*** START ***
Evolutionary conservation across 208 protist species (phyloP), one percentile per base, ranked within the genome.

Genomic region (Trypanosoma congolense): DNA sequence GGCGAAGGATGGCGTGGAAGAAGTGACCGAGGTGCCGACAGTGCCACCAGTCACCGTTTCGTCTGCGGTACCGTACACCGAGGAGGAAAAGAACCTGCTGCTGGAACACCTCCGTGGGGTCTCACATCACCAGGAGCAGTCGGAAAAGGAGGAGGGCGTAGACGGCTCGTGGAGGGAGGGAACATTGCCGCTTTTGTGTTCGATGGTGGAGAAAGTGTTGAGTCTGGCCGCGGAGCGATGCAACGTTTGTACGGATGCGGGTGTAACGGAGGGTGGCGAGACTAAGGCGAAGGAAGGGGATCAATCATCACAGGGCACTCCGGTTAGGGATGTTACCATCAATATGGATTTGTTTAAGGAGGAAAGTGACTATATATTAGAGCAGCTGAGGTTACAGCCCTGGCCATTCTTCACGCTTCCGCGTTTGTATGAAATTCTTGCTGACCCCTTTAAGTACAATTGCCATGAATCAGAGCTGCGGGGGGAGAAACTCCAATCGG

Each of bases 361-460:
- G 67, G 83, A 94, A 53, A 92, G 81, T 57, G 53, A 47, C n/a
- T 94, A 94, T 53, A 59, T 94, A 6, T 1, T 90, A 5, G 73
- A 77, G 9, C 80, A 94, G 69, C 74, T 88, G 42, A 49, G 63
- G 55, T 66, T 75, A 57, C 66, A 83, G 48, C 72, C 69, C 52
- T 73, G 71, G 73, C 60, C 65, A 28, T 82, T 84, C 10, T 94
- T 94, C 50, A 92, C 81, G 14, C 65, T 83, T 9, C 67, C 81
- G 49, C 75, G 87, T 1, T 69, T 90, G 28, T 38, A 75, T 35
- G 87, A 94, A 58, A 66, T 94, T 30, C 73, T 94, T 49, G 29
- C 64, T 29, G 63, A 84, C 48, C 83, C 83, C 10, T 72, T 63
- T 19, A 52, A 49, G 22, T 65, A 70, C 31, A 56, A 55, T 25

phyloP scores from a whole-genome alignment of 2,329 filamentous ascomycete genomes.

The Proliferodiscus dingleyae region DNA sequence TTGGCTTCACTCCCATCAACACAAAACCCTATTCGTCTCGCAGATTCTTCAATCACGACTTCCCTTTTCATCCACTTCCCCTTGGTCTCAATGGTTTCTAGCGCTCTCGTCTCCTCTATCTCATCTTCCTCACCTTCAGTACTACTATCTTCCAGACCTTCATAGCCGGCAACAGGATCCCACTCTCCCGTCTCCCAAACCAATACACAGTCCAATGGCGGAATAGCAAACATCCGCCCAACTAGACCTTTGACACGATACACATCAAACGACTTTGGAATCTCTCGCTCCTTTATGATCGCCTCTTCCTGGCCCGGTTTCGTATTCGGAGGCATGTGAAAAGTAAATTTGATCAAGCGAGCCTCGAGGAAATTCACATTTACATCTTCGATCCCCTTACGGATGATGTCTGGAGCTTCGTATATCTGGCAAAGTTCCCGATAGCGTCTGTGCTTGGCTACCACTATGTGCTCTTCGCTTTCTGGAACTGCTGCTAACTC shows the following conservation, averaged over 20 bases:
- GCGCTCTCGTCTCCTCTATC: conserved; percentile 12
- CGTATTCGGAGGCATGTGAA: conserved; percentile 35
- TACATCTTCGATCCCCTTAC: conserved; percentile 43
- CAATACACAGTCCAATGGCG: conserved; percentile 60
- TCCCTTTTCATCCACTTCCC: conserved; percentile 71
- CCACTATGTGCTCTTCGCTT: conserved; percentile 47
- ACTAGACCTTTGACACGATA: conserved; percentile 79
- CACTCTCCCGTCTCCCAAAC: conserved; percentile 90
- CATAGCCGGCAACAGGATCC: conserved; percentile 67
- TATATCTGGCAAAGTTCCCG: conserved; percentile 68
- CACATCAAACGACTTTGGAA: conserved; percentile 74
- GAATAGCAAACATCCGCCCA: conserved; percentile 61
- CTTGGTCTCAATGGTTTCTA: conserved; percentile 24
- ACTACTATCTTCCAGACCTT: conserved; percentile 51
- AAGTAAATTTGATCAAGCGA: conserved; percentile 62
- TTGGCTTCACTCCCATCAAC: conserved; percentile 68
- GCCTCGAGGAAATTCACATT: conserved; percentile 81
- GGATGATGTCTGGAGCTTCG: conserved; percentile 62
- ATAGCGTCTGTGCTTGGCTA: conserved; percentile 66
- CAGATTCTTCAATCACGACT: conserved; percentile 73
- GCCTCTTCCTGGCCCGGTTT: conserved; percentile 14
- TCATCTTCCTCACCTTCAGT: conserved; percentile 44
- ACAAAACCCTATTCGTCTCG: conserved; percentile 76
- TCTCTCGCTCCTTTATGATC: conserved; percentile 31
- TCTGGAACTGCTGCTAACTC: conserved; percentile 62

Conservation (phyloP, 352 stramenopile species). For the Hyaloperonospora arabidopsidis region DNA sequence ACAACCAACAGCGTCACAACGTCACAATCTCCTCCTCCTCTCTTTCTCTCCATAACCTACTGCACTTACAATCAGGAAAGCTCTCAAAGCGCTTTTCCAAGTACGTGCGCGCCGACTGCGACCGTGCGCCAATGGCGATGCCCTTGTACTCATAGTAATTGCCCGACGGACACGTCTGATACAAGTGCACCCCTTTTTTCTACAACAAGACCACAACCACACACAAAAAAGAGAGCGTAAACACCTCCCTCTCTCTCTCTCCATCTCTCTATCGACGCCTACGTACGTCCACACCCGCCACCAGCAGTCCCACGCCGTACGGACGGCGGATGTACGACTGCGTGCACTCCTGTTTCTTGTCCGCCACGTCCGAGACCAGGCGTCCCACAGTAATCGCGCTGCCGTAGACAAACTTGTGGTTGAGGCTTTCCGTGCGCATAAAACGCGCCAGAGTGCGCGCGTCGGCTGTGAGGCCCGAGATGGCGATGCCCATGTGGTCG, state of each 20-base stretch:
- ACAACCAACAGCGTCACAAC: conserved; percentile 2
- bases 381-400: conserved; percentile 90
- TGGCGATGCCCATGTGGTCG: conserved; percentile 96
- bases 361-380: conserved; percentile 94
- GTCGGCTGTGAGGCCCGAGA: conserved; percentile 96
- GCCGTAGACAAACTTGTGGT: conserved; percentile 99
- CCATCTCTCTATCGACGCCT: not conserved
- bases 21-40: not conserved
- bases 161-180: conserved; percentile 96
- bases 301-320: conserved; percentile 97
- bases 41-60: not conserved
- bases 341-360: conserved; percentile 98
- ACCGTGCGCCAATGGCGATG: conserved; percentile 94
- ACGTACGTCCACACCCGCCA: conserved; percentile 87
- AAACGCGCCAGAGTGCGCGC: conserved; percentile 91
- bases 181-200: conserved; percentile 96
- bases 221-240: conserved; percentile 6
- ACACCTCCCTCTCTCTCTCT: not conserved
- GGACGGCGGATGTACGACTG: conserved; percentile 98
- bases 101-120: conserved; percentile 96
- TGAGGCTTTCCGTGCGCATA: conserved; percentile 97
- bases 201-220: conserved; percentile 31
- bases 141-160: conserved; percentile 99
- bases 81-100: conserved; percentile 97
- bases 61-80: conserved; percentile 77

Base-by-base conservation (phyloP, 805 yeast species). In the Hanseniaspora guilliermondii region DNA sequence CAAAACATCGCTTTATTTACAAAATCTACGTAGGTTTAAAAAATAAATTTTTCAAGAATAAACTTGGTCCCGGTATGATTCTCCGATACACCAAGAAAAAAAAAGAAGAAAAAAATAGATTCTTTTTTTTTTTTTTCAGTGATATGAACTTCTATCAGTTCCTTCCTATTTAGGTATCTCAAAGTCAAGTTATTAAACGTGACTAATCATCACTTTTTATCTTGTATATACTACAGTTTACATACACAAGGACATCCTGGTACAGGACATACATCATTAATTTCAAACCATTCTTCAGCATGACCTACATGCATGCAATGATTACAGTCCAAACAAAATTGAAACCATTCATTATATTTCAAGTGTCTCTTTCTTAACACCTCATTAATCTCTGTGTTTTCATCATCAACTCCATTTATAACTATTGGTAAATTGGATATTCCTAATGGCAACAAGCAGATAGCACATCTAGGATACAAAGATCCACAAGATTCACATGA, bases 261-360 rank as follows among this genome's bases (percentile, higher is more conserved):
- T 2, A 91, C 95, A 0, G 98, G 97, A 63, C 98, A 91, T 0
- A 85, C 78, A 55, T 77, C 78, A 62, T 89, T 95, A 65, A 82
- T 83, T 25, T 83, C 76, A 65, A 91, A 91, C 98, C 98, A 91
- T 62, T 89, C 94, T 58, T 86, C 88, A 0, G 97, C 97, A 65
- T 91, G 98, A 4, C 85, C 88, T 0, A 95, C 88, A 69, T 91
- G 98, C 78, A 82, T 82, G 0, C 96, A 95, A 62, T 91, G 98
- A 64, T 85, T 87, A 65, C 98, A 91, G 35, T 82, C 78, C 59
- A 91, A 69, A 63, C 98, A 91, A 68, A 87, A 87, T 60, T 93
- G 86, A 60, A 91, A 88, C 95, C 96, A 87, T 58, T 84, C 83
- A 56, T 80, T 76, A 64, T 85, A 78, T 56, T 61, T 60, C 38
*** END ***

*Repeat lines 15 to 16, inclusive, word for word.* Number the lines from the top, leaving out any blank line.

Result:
The Proliferodiscus dingleyae region DNA sequence TTGGCTTCACTCCCATCAACACAAAACCCTATTCGTCTCGCAGATTCTTCAATCACGACTTCCCTTTTCATCCACTTCCCCTTGGTCTCAATGGTTTCTAGCGCTCTCGTCTCCTCTATCTCATCTTCCTCACCTTCAGTACTACTATCTTCCAGACCTTCATAGCCGGCAACAGGATCCCACTCTCCCGTCTCCCAAACCAATACACAGTCCAATGGCGGAATAGCAAACATCCGCCCAACTAGACCTTTGACACGATACACATCAAACGACTTTGGAATCTCTCGCTCCTTTATGATCGCCTCTTCCTGGCCCGGTTTCGTATTCGGAGGCATGTGAAAAGTAAATTTGATCAAGCGAGCCTCGAGGAAATTCACATTTACATCTTCGATCCCCTTACGGATGATGTCTGGAGCTTCGTATATCTGGCAAAGTTCCCGATAGCGTCTGTGCTTGGCTACCACTATGTGCTCTTCGCTTTCTGGAACTGCTGCTAACTC shows the following conservation, averaged over 20 bases:
- GCGCTCTCGTCTCCTCTATC: conserved; percentile 12